Wednesday, May 07, 2014

Good on the government

The plan to pay $3,000 to beneficiaries who move to Christchurch to take up a job is another positive incentive aimed particularly at young people. It's another positive incentive (funding someone into work) rather than an negative one (funding someone into parenthood). And I could hardly find fault after supporting Duncan Garner's sentiments back in March when the DomPost published this letter:

Duncan Garner has a point about the dichotomy between high labour needs in Christchurch and the 67,000 young Kiwis not in training, education or work. While only 40 percent of those are actually on the "dole" that number is still unnecessarily high. The government has put some effort into getting locally unemployed into jobs, but there are still around 1,600 benefit-dependent unemployed 18-24 year-olds in Canterbury alone.
Perhaps the problem is skills are required now and apprenticeships divert qualified tradesmen away from the job at hand? But I agree with Garner. There appears to be a golden opportunity going begging. The same can be said about job opportunities the needs of our ageing population will present; more residential carers, in-home carers, various health workers, home maintenance providers, etc. While the government funds much of this, it makes total sense to be diverting dole money into training for these roles. How hard can it be?
The answer must be 'very'. It's easier to import able and willing workers and hope their productivity and taxes will support the unemployable.
So good on the government for this initiative.

Labour's response is weak. Very. From Ruth Dyson:

“Where are these people, coming into the region to take up paid work, going to live?  There is an increasing shortage of affordable rental properties, more people moving in from overseas to take up work, and more Cantabrians moving out of their homes for repairs or rebuild.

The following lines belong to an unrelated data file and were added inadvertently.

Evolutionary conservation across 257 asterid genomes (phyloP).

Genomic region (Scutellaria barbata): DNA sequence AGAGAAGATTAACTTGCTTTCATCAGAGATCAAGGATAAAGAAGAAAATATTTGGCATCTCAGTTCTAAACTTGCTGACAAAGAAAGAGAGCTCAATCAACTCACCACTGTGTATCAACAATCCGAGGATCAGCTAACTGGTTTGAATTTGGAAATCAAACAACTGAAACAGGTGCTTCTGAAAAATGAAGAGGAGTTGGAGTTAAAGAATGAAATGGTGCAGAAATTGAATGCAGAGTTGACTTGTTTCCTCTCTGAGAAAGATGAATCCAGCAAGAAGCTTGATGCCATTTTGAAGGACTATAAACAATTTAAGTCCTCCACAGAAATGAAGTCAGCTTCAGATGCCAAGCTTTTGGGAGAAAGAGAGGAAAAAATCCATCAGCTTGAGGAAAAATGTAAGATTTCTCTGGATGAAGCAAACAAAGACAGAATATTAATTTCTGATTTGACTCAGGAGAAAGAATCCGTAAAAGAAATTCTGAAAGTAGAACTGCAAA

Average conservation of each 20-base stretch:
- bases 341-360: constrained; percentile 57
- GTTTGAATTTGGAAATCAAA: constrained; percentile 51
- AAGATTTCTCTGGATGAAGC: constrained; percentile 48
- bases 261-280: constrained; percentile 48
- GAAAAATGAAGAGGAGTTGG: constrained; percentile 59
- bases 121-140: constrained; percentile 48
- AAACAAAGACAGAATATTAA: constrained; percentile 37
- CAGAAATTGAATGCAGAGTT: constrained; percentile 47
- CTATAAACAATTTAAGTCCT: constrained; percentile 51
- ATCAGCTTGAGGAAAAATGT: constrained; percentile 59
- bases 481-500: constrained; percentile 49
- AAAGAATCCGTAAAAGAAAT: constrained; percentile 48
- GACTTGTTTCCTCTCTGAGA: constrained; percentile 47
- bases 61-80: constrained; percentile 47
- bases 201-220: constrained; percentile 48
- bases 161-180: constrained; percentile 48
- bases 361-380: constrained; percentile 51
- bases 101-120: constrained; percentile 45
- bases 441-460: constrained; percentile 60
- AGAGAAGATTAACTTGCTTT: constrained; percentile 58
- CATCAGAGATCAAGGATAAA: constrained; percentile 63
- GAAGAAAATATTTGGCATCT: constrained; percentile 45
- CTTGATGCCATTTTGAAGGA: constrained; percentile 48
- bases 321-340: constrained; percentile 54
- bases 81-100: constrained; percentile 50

“ There is just nowhere for these new people that the Prime Minister is paying to come to Canterbury, to live. That is a recipe for disaster."
Up to 1,000 young people present much less of an accommodation problem than the non-beneficiary inflow already occurring. They present an opportunity as boarders and flatmates. More negativity from Labour for the sake of it.


Brendan McNeill said...

Hi Lindsay

I do think it's a good idea, but I wonder if the 'grant' money should come with a requirement to stay in paid employment for a minimum of one year.

Perhaps it does?

If you meet the requirement, the money is yours, fail to meet the requirement, it is subsequently detucted from your benefit by a nominal weekly amount?

We have long since broken the link between Government largesse and personal responsibility. I'd like to see this restored.

Lindsay Mitchell said...

"If the recipient goes back on benefit within three months of the payment without a sufficient reason, then the payment must be repaid." Paula Bennett

Anonymous said...

Accommodation could be easily solved. I am old enough to remember working mens camps. Small houses in rows where men slept and used communal facilities and where their was a cookhouse with meals.

We could knock these out of a factory in hours. build a coul;e of thousand and solve the problem. don't need all the fancy stuff. Just warm dry and comfy beds. Probably have to have a few ladies only as well.(Well just for the feminists anyway).